Friday, May 19, 2017

"Loose" and "Rigid"

This is a long post with lots and lots of words and no pictures at all. 

Yesterday I described newer RPGs as "loose."  That was unfortunate because I did not define my terms closely and I received thousands of cards and letters here at the HQ from confused, frightened and angry young people from all of the six corners of the Realm of Men. (The Realm is hex shaped, of course!)

Well children (under adult supervision while you use The Computer, of course), let us talk about what is loose in the old school and the new school and what is rigid.

In the old school, resource management was paramount: time, torches, weight, distances, money, hit points, and so forth.  Especially calendar time, if you meant to make a campaign out of it. But at least time measured in Turns.  Everything could be related to encumbrance, time, and XP and they were all closely related to one another (see this post here.) Even leveling up, which is instantaneous now in the time of the ubiquitous computer RPG, took some money and some weeks training.

In the new school, time, distance, and encumbrance are almost-universally hand waived away. I think that's because the math is tedious and managing resources gets in the way of telling a fancy story.  Money is no longer even nominally tied to XP. Fighting monsters is a central activity rather than one of last resort.

So in this respect, old school play is "rigid" and new school is "loose."

In the old school, there are very few numbers and words on the character sheet. Players can't rely on tools the rules have given to him in order to overcome puzzles and challenges. Therefore the player has to think up the solutions. Overcoming mysteries, traps and puzzles is more like a parlor game of 20 Questions than a mechanical exercise. In fact, "metagame knowledge" can sometimes be allowed or even encouraged in this kind of game, in the name of rewarding clever players. Old school proponents will call this "playing face-up" because most of the time you are working things through with your fellow players and the ref rather than looking down at your sheet.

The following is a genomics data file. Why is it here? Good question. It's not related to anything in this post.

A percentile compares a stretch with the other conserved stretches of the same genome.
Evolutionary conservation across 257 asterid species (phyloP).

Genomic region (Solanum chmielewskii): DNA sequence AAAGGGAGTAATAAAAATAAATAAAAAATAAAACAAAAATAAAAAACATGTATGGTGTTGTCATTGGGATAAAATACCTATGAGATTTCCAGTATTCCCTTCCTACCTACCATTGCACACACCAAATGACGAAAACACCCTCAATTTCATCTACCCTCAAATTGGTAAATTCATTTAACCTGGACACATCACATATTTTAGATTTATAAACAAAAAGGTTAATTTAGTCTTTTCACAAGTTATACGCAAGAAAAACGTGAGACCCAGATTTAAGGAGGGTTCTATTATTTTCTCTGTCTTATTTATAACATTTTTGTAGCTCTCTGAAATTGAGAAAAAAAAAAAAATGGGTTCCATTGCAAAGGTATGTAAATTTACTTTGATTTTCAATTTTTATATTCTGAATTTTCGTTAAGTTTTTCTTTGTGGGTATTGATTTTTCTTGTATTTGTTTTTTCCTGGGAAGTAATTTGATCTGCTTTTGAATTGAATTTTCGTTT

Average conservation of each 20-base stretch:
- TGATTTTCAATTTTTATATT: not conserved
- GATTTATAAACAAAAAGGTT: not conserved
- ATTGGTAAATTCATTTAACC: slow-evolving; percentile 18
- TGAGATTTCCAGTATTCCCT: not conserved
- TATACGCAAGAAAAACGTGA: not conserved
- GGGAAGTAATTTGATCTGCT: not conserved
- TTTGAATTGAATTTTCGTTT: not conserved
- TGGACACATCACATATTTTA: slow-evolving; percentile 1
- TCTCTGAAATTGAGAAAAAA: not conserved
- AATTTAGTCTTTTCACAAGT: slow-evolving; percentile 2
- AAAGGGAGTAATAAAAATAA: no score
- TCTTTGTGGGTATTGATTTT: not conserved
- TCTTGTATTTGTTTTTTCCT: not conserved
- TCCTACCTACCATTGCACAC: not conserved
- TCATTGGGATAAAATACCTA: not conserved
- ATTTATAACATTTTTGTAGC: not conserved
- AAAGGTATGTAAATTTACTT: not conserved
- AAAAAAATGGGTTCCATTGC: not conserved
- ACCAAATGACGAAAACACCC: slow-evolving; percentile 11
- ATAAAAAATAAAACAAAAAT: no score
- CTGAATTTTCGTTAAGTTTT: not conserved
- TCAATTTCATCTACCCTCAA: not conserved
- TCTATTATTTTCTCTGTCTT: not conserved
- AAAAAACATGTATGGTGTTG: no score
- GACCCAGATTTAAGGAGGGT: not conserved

Combat is described loosely. Weapons are simple; combat "maneuvers" such as they are, are just telling the ref what you want your guy to do. Maybe they get as complicated as splintering your shield or setting your spear.

In the new school, character sheets are jam-packed with lots and lots of detailed information covering a lot of corner cases. Many, many puzzles and mysteries are overcome with dice throws rather than worked through like a parlor game. We sometimes call this "playing face-down" because your nose ends up buried in your character sheet!

This is especially true for conbat. Weapons and tactics are defined very precisely in new school games. This is because the authors expect combat to be  the central activity. "Builds" - the way you construct your character beforehand - become more important than an agile mind at the table (not that an agile mind is unnecessary!)

So in this case, old school play is "loose" and new school play is "rigid" - especially when it comes to combat!

One of the knock-on effects of this emphasis on individual builds and intricate skill lists is that rolling up a character takes a lot more time for the newer games. For 0D&D or Swords & Wizardry, you can put your man on an index card in just a few minutes. For a polished 3.5E character, you might spend four hours or more getting him exactly right!

While there's nothing wrong with complicated applied math problems (I love making superheroes up in the HERO system), it means a new guy takes way too long to roll up at the table. And that means that everyone there is quite a bit more hesitant to see a guy die. And that means the real possibility of character death becomes much, much smaller in the new school. And if that fear is far removed, the stakes go way down and potentially so does the fun.

That is a pretty fundamental difference: the rules of the older games focused on tracking resources. So the challenge was to extract XPs from the dungeon (in the form of wealth, mostly) before one of your critical resources ran out and you had to/got to roll up a new guy.

The challenge of the new school is to construct a combat machine to participate in a series tactical skirmish minigames, and to enjoy being a content tourist in someone else's world.  By the way, that's not a bad thing. Most video game RPGs are built this way, and millions of people love to play them!

Note that both old and new schools allow for plenty of character development and interaction.  I think that this is its own reward, even though some systems additionally reward it with XPs.  But I think we should save exploring the philosophy behind PC and NPC interactions for another day.

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